Does a prospective tenant smell like a rotten cabbage during a viewing? Sure, go ahead, discriminate the crap out of them.
Refuse to make essential repairs
I frequently hear frightening stories of how tenants have gone several months without hot water and/or heat! Unless the landlord has an incredibly believable story to defend why that’s the case, that shit won’t fly!
The law, that is, section 11 of the Landlord and Tenant Act 1985, covers the legal obligation a landlord has to carry out basic repairs. Generally, it means that the landlord is responsible for keeping the following in repair and proper working order:
- a) the structure and exterior of the dwelling-house (including drains, gutters and external pipes)
- b) the installations in the dwelling-house for the supply of water, gas and electricity and for sanitation (including basins, sinks, baths and sanitary conveniences, but not other fixtures, fittings and appliances for making use of the supply of water, gas or electricity), and
- c) the installations in the dwelling-house for space heating and heating water.
Oh, and no, even the tenant is in arrears, or even if the tenant smells like he hasn’t used the shower/hot water a day in his life, the landlord is still obligated to make the essential repairs. Hey, don’t shoot the messenger, I’m just saying.
More deet’s right over here.
Not secure the tenancy deposit
Securing a tenant’s deposit is probably the most discussed ‘to-do’- it’s literally the first thing you learn at ‘landlord school for dummies’! So I’m always baffled when landlords claim they don’t need to secure the deposit!
The tenancy deposit legislation applies to every landlord in England and Wales that has taken a deposit from a tenant under an Assured Shorthold Tenancy Agreement!
Sidenote, it’s a relatively easy (and lucrative) win for tenants if they wish to go up against landlords that fail to comply with the deposit legislation!
Increase rent willy-nilly
This seems like a mega no-brainer, but apparently it’s not.
To highlight the need-to-knows:
- A landlord cannot increase rent during the fixed-term of a tenancy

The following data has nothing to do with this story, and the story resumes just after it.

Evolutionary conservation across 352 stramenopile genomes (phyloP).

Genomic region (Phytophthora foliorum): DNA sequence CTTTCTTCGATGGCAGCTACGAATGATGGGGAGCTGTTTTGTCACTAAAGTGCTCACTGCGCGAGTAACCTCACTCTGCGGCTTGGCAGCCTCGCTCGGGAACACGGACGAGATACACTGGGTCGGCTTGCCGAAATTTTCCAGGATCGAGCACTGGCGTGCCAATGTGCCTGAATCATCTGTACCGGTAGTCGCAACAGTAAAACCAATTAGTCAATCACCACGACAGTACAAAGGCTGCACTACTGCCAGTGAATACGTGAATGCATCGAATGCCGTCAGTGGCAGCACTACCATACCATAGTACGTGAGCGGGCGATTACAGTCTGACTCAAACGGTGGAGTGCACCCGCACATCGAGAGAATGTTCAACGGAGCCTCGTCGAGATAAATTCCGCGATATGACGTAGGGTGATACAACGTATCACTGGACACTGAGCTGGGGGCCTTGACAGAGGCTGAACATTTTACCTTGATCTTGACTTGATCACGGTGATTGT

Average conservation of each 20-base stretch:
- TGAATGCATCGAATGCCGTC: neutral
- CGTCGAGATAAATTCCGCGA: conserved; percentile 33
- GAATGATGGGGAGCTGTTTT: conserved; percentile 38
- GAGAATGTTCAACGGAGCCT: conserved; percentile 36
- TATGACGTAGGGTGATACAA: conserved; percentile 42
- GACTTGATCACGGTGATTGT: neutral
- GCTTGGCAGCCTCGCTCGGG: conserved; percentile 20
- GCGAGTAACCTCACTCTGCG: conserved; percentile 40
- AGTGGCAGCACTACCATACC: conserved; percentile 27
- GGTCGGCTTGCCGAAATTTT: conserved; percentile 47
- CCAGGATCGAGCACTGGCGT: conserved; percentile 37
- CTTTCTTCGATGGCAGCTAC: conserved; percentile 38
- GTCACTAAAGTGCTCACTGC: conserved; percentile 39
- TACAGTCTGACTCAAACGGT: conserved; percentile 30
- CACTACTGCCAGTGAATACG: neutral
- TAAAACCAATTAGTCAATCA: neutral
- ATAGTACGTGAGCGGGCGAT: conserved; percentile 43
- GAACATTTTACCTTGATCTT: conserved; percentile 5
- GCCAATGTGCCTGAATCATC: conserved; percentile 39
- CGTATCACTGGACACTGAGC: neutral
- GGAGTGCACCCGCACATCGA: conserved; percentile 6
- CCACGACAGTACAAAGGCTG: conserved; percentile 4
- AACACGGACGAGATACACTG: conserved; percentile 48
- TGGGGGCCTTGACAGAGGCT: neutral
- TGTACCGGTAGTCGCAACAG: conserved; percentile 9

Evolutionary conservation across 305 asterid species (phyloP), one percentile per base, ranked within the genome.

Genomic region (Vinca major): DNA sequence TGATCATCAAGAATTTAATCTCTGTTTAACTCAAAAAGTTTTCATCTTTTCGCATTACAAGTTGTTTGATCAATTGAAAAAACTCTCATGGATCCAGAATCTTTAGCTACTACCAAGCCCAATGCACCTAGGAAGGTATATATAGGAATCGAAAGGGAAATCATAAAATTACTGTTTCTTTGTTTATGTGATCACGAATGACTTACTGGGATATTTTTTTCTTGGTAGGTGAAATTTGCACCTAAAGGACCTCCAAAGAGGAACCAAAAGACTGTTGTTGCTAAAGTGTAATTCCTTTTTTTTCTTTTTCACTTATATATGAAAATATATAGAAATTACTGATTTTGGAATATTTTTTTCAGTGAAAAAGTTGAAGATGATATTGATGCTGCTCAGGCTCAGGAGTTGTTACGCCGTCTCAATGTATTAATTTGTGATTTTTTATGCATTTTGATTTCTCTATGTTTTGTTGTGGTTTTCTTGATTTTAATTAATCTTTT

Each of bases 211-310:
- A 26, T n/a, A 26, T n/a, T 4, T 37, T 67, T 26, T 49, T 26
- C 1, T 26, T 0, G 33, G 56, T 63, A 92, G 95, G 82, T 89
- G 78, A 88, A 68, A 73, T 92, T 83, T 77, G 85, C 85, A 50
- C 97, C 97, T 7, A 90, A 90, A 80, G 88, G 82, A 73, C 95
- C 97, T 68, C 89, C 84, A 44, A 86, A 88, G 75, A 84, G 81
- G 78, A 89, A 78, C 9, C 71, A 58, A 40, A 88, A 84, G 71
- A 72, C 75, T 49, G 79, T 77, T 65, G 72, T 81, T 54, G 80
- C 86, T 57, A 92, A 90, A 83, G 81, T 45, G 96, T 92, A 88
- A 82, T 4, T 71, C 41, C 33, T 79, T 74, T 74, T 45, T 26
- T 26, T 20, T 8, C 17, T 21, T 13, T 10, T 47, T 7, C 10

- Tenant’s are entitled to a minimum of 1 month rent increase notice
- The landlord cannot pluck a number from thin air and increase the rent by that mount. The increase must be deemed “fair” The best way to ensure a fair rate is by keeping it in line with similar properties in the same area.
Here you go, more details on increasing rent.
Write bogus clauses in the tenancy agreement
Oh boy, have I read some bullshit tenancy agreement clauses in my time. Unfortunately, I’m numb to the shear audacity and stupidity these days.
Basically, just because a tenancy agreement contract has been signed by both parties, it doesn’t automatically make every clause legal or enforceable by law.
- All written tenancy agreement contracts must be “Fair” and “Clear” (i.e. in plain English) and not intended to mislead the tenant in any way. That means, clauses based around excessive penalties may be deemed ‘unfair’and therefore reasonably challenged and denied.
- No clause can supersede/overwrite a tenant’s or landlord’s statutory right. For example, it is a tenant’s statutory right to ‘live in quiet enjoyment’, no clause in a tenancy agreement can revoke that right.
Kick tenants out during the fixed-term and/or without proper notice
Perhaps another no-brainer that reality seems to keep on defying!
There’s a proper way for a landlord to repossess a property, and giving a tenant 2 days notice in the middle of a fixed-term is not one of them! Sorry!
There are potentially many caveats to the following rules, it all depends on the specific scenarios, but generally speaking:
- A landlord cannot kick-out a tenant during a fixed term unless there is a break-clause (but proper notice must still be given via a Section 21 letter), or there are grounds for eviction, and in which case, the proper eviction procedure must be followed.
- Perhaps the most misunderstood protocol: despite what is written in the contract in regards to the ‘end-date’, the tenancy agreement will NOT automatically terminate. The landlord must still give the tenant a minimum of 2 months notice via a Section 21 notice if he/she wishes to repossess the property on the end-date specified in the contract.
- The the tenancy has rolled over to a periodic tenancy, a minimum notice period equal to the frequency of rent payments is required. For example, if rent is paid every month, a minimum of one month’s notice should be given.
In any case, a tenancy agreement must always be legally terminated!
So, there we have it! That’s my list of what “landlord can’t do” (but often do anyways).
If you have any suggestions to add to the ghastly pile, please feel free to share…
Disclaimer: I'm just a simple landlord blogger; I'm not qualified to give legal or financial advice. Any information I share is my opinion based on my personal experiences as an active landlord, and should never be construed as legal or professional advice. For more information, please read my full disclaimer.